After an impressive first round win, Rafael Nadal had to survive some shaky moments in his second-round match. He would manage to overcome some sloppy play to turn the match into a blowout. Despite committing a ton of unforced errors, Nadal was able to defeat Marcos Baghdatis 6-3, 6-1, 6-3 to book his place in the third round of the Australian Open.
Sloppy opener falls to Nadal
The expectation heading into the match was that the two men would be engaging in long rallies and putting each other’s serve under pressure and that was the case early in the first set as both men had to battle through their opening service games, with Baghdatis needing to fight through deuce. The errors were flying off Nadal’s racquet in the early stages and a wild forehand gave the Cypriot a break point in the third game, but Baghdatis committed a forehand error of his own to give it away. In the following game, the ninth seed started to final his range and struck a forehand winner at 30-30 to bring up a break point of his own. Baghdatis would dump his forehand into the net to surrender the break.
Undeterred, the Cypriot pushed right back and some persistent baseline play gave him a double break point opportunity. But once again Nadal was up to the task, grinding his way back to deuce. The Spaniard was now rolling and raced ahead 15-40 in the next game, converting the second to make it a double break lead. Baghdatis still refused to give in and managed to bring up more break points in the following game and this time drew a Nadal half-volley into the net with a low passing shot to reclaim one of the breaks. But the 2009 champion was not about to let the set slip away and held his next game to wrap up the opening set.
Former champion takes control
Nadal came out flying in the second set, pushing Baghdatis to deuce in the opening game of the set and drawing three straight errors from AD-40 to secure a break to start the set. The Cypriot would push back in the next game, but could not even secure a break point. It would prove to be a costly missed opportunity as a run of unforced errors in the following game gave Nadal double break point, which he converted with a backhand winner.
A love hold stretched the lead to 4-0 for the ninth seed before Baghdatis finally held at deuce in the following game to get on the board, although not before digging himself out of another 15-40 hole. After another love hold put Nadal within a game of winning the set, Baghdatis was under pressure to hold just to keep the set alive. He continued to crack under the relentless pressure applied by his powerful opponent, as four more errors gave Nadal a third break and the set.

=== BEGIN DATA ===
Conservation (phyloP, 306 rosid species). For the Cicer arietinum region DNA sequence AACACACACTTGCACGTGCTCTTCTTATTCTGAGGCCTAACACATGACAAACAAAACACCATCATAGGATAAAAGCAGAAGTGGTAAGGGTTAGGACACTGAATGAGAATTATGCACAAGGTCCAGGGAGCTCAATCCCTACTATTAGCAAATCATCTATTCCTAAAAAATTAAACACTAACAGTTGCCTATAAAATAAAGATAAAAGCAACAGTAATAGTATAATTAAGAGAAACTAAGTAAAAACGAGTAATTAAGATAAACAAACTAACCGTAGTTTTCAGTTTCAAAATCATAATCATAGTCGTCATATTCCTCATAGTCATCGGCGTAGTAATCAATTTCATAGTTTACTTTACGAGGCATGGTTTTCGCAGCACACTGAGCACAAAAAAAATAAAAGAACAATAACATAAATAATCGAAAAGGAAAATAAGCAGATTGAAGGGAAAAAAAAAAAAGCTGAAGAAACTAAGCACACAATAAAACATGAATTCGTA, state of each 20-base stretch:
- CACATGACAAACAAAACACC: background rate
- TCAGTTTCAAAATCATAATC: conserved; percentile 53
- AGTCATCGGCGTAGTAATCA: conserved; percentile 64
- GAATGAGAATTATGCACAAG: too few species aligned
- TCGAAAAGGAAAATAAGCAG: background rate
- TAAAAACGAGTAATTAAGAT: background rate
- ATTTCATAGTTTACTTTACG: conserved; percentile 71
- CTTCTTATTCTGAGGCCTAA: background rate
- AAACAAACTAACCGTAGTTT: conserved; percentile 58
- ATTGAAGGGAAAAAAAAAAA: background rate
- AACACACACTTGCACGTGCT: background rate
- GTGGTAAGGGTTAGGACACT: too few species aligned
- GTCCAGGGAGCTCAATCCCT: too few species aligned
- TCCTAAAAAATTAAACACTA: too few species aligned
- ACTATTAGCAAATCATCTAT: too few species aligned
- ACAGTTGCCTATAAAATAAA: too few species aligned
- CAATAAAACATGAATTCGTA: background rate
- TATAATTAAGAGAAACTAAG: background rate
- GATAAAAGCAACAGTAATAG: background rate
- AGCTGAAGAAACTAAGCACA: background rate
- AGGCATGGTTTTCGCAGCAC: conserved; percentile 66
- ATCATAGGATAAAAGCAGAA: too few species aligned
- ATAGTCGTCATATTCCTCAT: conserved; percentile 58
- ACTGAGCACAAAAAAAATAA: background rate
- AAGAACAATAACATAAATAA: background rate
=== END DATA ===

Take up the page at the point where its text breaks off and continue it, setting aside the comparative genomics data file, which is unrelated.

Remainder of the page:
Nadal powers through
The Spaniard carried his momentum into the third set with a third straight hold to love to open the set. Finally Baghdatis was able to hold serve without facing a break point in his first service game of the third, although he still had to battle through deuce. After Nadal held in the third game, this time to 30, he had a chance to take control of the set when he raced ahead 15-40 in the next game. However, back-to-back errors saw the game sent to deuce. Twice more the Spaniard stood at break point, both times he was undone by forehand unforced errors.
Two games later, after a love hold, Nadal was at it again. He missed two more break points at 15-40 but this time when he brought up a third at 40-AD, he did not need to hit a ball as Baghdatis threw the break away with a double fault. Nadal consolidated with a second consecutive hold to love. Down 2-5, the Cypriot wasn’t going away quietly. A strong hold put the pressure on Nadal to serve it out. He would miss a pair of match points at 40-15 up, but ripped a forehand winner to end it at AD-40.
By the numbers
Both men had higher unforced errors counts than winners, although Baghdatis had twice as many which proved costly. Nadal had 32 winners to 33 unforced errors, while Baghdatis struck 20 winners while giving away 42 unforced errors. As he often does, Nadal preyed on his opponent’s second serve, limiting his opponent to 36 percent of those points won. With the exception of aces, Nadal held the advantage in every statistical category. The Spaniard did not face a break point in the second or third sets.
Nadal will next play young gun Alexander Zverev, the 24th seed, in a blockbuster third round clash.